Physicians need to be well-versed in the evolving government requirements for billing, reimbursement and overall healthcare delivery/patient experience. One expert outlines these important items for physicians to watch.
As physicians and health systems are under significant pressure to change, managed care executives should continue to keep the pulse of physicians in evolving collaborations, according to a recent issue brief.
The Issue Brief: 8 Physician Pressure Points in 2016, outlines what will matter most to all doctors this year. This includes:
1. Medicare reimbursements and value-based payments
2. Medicare policy changes
3. Business relationships
4. Meaningful Use
7. Patient engagement
8. Supreme Court and federal court cases
“The [Brief] is intended to provide insights on some of the current challenges that physicians and clinical practice leaders are experiencing. Managed care executives must keep their specific priorities to physicians in perspective,” says Scott Ransom, managing director, Navigant Healthcare.
The Issue Brief also discusses what will help integrate the numerous electronic health records (EHRs) so that patients can have records easily transferred to new doctors or sent to specialists.
“The EHR market has rapidly consolidated and improved the transferability of records to doctors within the same health system network,” Ransom says. “Specifically, physicians within the same health system network generally has full access to all other provider’s records in that same network. Unfortunately, challenges continue to exist for patients being cared for across two or more networks.”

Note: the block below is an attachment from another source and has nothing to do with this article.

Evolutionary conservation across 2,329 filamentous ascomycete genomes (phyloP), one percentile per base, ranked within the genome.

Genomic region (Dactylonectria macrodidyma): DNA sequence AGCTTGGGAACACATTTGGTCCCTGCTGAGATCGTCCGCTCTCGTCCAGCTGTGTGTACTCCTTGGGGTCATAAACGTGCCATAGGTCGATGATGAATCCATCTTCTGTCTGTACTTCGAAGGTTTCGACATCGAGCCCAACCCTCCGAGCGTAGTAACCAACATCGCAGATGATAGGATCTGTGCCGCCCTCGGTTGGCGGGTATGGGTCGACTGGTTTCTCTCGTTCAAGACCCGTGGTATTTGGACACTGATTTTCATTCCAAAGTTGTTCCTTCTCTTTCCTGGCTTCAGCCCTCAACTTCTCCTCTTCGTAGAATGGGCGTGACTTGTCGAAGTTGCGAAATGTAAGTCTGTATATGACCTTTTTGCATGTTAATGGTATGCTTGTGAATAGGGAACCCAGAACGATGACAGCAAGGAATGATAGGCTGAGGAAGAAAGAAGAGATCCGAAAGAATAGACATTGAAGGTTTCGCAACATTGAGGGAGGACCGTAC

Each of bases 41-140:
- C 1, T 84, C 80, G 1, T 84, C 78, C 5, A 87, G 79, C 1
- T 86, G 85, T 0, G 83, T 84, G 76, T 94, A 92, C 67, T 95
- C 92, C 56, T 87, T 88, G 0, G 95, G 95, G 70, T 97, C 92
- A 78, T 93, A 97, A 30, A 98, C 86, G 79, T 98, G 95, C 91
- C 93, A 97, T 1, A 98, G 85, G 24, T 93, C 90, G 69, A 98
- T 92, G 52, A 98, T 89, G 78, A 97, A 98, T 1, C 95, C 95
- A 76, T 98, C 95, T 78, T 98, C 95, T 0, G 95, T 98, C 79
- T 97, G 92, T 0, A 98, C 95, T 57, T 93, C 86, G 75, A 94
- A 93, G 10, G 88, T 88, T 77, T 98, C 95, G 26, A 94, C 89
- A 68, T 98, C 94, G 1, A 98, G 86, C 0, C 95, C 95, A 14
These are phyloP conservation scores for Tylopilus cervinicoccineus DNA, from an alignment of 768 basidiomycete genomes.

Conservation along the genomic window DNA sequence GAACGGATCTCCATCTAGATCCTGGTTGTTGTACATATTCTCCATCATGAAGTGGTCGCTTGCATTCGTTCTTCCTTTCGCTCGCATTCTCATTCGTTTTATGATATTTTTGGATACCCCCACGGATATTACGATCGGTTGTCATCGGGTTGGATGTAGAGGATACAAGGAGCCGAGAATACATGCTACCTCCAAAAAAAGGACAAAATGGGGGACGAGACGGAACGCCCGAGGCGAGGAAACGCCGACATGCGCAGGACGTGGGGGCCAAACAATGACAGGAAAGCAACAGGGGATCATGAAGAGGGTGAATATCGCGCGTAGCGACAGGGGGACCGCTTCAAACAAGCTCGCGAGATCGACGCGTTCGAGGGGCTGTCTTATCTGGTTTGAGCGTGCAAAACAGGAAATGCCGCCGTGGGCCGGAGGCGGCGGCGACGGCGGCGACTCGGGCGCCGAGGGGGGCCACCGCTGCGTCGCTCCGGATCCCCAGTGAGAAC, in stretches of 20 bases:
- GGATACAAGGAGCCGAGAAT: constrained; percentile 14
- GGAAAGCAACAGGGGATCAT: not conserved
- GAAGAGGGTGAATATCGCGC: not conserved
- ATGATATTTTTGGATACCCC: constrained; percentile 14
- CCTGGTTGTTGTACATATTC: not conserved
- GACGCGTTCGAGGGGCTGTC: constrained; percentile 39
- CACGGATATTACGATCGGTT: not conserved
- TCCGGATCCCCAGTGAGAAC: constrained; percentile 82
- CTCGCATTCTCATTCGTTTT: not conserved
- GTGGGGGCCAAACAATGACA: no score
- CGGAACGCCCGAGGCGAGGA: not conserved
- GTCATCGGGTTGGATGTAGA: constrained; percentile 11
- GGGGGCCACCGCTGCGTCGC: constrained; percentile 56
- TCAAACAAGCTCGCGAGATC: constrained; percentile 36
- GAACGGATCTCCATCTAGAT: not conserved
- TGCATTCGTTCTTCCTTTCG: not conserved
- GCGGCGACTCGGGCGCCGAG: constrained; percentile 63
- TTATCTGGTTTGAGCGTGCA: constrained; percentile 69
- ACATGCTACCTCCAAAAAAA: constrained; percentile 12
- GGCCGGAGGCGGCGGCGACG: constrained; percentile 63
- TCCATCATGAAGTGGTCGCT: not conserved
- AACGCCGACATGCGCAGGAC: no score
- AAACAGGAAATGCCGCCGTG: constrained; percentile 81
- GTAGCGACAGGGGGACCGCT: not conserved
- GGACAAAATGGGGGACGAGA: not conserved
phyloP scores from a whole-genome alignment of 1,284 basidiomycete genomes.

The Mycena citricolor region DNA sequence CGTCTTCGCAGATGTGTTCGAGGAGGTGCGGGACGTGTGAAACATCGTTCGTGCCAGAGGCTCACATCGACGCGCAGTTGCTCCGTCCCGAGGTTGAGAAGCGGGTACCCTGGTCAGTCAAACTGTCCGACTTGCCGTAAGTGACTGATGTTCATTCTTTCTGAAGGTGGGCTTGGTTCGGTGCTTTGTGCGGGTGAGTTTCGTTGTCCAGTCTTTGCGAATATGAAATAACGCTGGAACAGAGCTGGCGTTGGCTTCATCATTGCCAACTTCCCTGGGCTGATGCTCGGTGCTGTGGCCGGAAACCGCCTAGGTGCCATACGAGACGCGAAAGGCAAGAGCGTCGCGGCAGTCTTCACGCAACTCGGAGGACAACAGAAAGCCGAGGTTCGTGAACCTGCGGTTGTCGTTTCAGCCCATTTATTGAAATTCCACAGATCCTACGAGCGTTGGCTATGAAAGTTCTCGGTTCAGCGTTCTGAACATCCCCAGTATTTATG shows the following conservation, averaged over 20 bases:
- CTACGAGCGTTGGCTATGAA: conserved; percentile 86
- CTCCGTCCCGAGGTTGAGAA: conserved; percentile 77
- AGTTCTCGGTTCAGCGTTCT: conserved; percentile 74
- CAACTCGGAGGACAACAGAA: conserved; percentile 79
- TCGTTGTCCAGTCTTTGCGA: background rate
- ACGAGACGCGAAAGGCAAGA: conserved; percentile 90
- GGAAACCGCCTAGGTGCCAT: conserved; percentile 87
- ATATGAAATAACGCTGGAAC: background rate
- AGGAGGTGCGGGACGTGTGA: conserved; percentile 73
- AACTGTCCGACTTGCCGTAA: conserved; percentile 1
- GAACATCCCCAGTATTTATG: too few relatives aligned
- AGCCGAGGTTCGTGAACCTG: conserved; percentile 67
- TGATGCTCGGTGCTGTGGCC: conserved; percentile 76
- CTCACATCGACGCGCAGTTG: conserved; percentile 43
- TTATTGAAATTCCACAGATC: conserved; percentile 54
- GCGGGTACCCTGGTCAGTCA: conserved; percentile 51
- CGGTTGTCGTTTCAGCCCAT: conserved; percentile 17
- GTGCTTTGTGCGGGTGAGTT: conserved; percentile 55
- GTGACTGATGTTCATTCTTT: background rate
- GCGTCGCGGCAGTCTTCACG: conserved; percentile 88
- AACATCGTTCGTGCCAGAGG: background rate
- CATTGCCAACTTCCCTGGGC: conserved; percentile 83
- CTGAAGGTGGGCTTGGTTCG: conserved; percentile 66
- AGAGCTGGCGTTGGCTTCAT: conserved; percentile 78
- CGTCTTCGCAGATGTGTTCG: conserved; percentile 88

According to Ransom, most EHRs have incorporated pharmacy programs that include electronic prescription writing ability by the provider.
“The complete understanding of the patient’s medication use can help providers and pharmacists limit adverse medication errors by better identifying all prescriptions that the patient is utilizing,” Ransom says.
In addition, price and quality transparency is in transition, according to Ransom.
“Many health systems are developing patient and consumer access points to better appreciate quality metrics and costs,” he says. “In addition, several third-party organizations are providing selected metrics for consumer’s use.”